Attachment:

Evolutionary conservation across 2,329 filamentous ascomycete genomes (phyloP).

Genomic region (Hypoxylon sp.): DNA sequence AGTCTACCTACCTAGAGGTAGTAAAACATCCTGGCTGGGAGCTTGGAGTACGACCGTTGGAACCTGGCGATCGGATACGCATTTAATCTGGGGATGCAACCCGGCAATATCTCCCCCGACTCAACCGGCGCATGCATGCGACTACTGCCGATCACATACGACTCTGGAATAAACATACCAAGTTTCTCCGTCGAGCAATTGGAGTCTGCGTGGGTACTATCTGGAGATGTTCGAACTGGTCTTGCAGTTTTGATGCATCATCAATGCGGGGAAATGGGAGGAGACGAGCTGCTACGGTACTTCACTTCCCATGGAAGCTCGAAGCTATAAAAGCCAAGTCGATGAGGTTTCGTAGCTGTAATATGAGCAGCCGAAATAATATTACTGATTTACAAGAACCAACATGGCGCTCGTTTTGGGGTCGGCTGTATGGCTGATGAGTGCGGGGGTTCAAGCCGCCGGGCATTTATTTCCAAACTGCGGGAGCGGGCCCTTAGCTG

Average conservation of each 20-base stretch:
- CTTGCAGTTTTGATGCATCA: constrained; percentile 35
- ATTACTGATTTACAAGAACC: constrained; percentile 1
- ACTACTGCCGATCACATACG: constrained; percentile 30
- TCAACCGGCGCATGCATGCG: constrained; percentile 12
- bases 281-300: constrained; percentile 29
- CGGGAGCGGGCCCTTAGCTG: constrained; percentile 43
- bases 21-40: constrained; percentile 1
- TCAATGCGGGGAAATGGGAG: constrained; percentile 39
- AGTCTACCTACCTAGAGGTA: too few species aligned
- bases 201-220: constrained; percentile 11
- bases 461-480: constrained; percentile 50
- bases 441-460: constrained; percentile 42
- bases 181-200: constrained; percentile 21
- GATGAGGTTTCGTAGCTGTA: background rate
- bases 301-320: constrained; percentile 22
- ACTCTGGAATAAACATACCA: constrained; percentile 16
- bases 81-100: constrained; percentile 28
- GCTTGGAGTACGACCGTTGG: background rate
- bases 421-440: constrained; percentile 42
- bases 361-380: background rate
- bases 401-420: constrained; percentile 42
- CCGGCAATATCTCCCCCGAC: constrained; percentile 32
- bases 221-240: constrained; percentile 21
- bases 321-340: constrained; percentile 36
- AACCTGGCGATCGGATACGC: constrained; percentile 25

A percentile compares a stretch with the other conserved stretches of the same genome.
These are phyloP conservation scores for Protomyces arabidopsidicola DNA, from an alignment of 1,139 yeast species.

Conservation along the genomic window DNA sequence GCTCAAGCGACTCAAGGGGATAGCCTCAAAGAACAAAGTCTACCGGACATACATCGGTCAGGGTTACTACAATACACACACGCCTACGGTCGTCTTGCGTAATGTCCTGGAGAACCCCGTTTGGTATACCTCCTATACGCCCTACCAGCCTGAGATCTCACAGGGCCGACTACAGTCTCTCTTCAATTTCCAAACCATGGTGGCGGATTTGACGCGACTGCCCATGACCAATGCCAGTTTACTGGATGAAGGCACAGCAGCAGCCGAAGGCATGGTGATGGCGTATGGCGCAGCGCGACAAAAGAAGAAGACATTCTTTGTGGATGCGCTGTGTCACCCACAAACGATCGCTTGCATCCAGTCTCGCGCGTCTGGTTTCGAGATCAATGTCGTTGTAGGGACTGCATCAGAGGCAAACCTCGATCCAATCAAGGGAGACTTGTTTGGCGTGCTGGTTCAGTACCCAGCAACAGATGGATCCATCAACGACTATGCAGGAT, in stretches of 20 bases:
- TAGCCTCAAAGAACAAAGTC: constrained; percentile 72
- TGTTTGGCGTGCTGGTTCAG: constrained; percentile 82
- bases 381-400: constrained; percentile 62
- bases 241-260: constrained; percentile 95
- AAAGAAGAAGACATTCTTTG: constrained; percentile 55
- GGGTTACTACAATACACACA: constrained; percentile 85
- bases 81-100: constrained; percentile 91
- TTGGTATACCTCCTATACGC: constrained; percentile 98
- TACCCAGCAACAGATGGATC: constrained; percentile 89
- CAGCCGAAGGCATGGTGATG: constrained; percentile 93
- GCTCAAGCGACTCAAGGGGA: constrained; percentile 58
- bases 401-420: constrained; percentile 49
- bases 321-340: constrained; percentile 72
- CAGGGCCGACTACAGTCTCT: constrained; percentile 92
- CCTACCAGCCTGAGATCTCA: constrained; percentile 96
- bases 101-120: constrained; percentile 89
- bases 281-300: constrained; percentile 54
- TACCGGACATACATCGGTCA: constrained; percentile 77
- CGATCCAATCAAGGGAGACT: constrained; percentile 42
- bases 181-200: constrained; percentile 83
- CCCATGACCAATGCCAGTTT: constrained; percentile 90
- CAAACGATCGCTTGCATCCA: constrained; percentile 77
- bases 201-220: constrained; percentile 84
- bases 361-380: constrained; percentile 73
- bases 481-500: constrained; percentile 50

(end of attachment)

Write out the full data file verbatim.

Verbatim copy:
Evolutionary conservation across 2,329 filamentous ascomycete genomes (phyloP).

Genomic region (Hypoxylon sp.): DNA sequence AGTCTACCTACCTAGAGGTAGTAAAACATCCTGGCTGGGAGCTTGGAGTACGACCGTTGGAACCTGGCGATCGGATACGCATTTAATCTGGGGATGCAACCCGGCAATATCTCCCCCGACTCAACCGGCGCATGCATGCGACTACTGCCGATCACATACGACTCTGGAATAAACATACCAAGTTTCTCCGTCGAGCAATTGGAGTCTGCGTGGGTACTATCTGGAGATGTTCGAACTGGTCTTGCAGTTTTGATGCATCATCAATGCGGGGAAATGGGAGGAGACGAGCTGCTACGGTACTTCACTTCCCATGGAAGCTCGAAGCTATAAAAGCCAAGTCGATGAGGTTTCGTAGCTGTAATATGAGCAGCCGAAATAATATTACTGATTTACAAGAACCAACATGGCGCTCGTTTTGGGGTCGGCTGTATGGCTGATGAGTGCGGGGGTTCAAGCCGCCGGGCATTTATTTCCAAACTGCGGGAGCGGGCCCTTAGCTG

Average conservation of each 20-base stretch:
- CTTGCAGTTTTGATGCATCA: constrained; percentile 35
- ATTACTGATTTACAAGAACC: constrained; percentile 1
- ACTACTGCCGATCACATACG: constrained; percentile 30
- TCAACCGGCGCATGCATGCG: constrained; percentile 12
- bases 281-300: constrained; percentile 29
- CGGGAGCGGGCCCTTAGCTG: constrained; percentile 43
- bases 21-40: constrained; percentile 1
- TCAATGCGGGGAAATGGGAG: constrained; percentile 39
- AGTCTACCTACCTAGAGGTA: too few species aligned
- bases 201-220: constrained; percentile 11
- bases 461-480: constrained; percentile 50
- bases 441-460: constrained; percentile 42
- bases 181-200: constrained; percentile 21
- GATGAGGTTTCGTAGCTGTA: background rate
- bases 301-320: constrained; percentile 22
- ACTCTGGAATAAACATACCA: constrained; percentile 16
- bases 81-100: constrained; percentile 28
- GCTTGGAGTACGACCGTTGG: background rate
- bases 421-440: constrained; percentile 42
- bases 361-380: background rate
- bases 401-420: constrained; percentile 42
- CCGGCAATATCTCCCCCGAC: constrained; percentile 32
- bases 221-240: constrained; percentile 21
- bases 321-340: constrained; percentile 36
- AACCTGGCGATCGGATACGC: constrained; percentile 25

A percentile compares a stretch with the other conserved stretches of the same genome.
These are phyloP conservation scores for Protomyces arabidopsidicola DNA, from an alignment of 1,139 yeast species.

Conservation along the genomic window DNA sequence GCTCAAGCGACTCAAGGGGATAGCCTCAAAGAACAAAGTCTACCGGACATACATCGGTCAGGGTTACTACAATACACACACGCCTACGGTCGTCTTGCGTAATGTCCTGGAGAACCCCGTTTGGTATACCTCCTATACGCCCTACCAGCCTGAGATCTCACAGGGCCGACTACAGTCTCTCTTCAATTTCCAAACCATGGTGGCGGATTTGACGCGACTGCCCATGACCAATGCCAGTTTACTGGATGAAGGCACAGCAGCAGCCGAAGGCATGGTGATGGCGTATGGCGCAGCGCGACAAAAGAAGAAGACATTCTTTGTGGATGCGCTGTGTCACCCACAAACGATCGCTTGCATCCAGTCTCGCGCGTCTGGTTTCGAGATCAATGTCGTTGTAGGGACTGCATCAGAGGCAAACCTCGATCCAATCAAGGGAGACTTGTTTGGCGTGCTGGTTCAGTACCCAGCAACAGATGGATCCATCAACGACTATGCAGGAT, in stretches of 20 bases:
- TAGCCTCAAAGAACAAAGTC: constrained; percentile 72
- TGTTTGGCGTGCTGGTTCAG: constrained; percentile 82
- bases 381-400: constrained; percentile 62
- bases 241-260: constrained; percentile 95
- AAAGAAGAAGACATTCTTTG: constrained; percentile 55
- GGGTTACTACAATACACACA: constrained; percentile 85
- bases 81-100: constrained; percentile 91
- TTGGTATACCTCCTATACGC: constrained; percentile 98
- TACCCAGCAACAGATGGATC: constrained; percentile 89
- CAGCCGAAGGCATGGTGATG: constrained; percentile 93
- GCTCAAGCGACTCAAGGGGA: constrained; percentile 58
- bases 401-420: constrained; percentile 49
- bases 321-340: constrained; percentile 72
- CAGGGCCGACTACAGTCTCT: constrained; percentile 92
- CCTACCAGCCTGAGATCTCA: constrained; percentile 96
- bases 101-120: constrained; percentile 89
- bases 281-300: constrained; percentile 54
- TACCGGACATACATCGGTCA: constrained; percentile 77
- CGATCCAATCAAGGGAGACT: constrained; percentile 42
- bases 181-200: constrained; percentile 83
- CCCATGACCAATGCCAGTTT: constrained; percentile 90
- CAAACGATCGCTTGCATCCA: constrained; percentile 77
- bases 201-220: constrained; percentile 84
- bases 361-380: constrained; percentile 73
- bases 481-500: constrained; percentile 50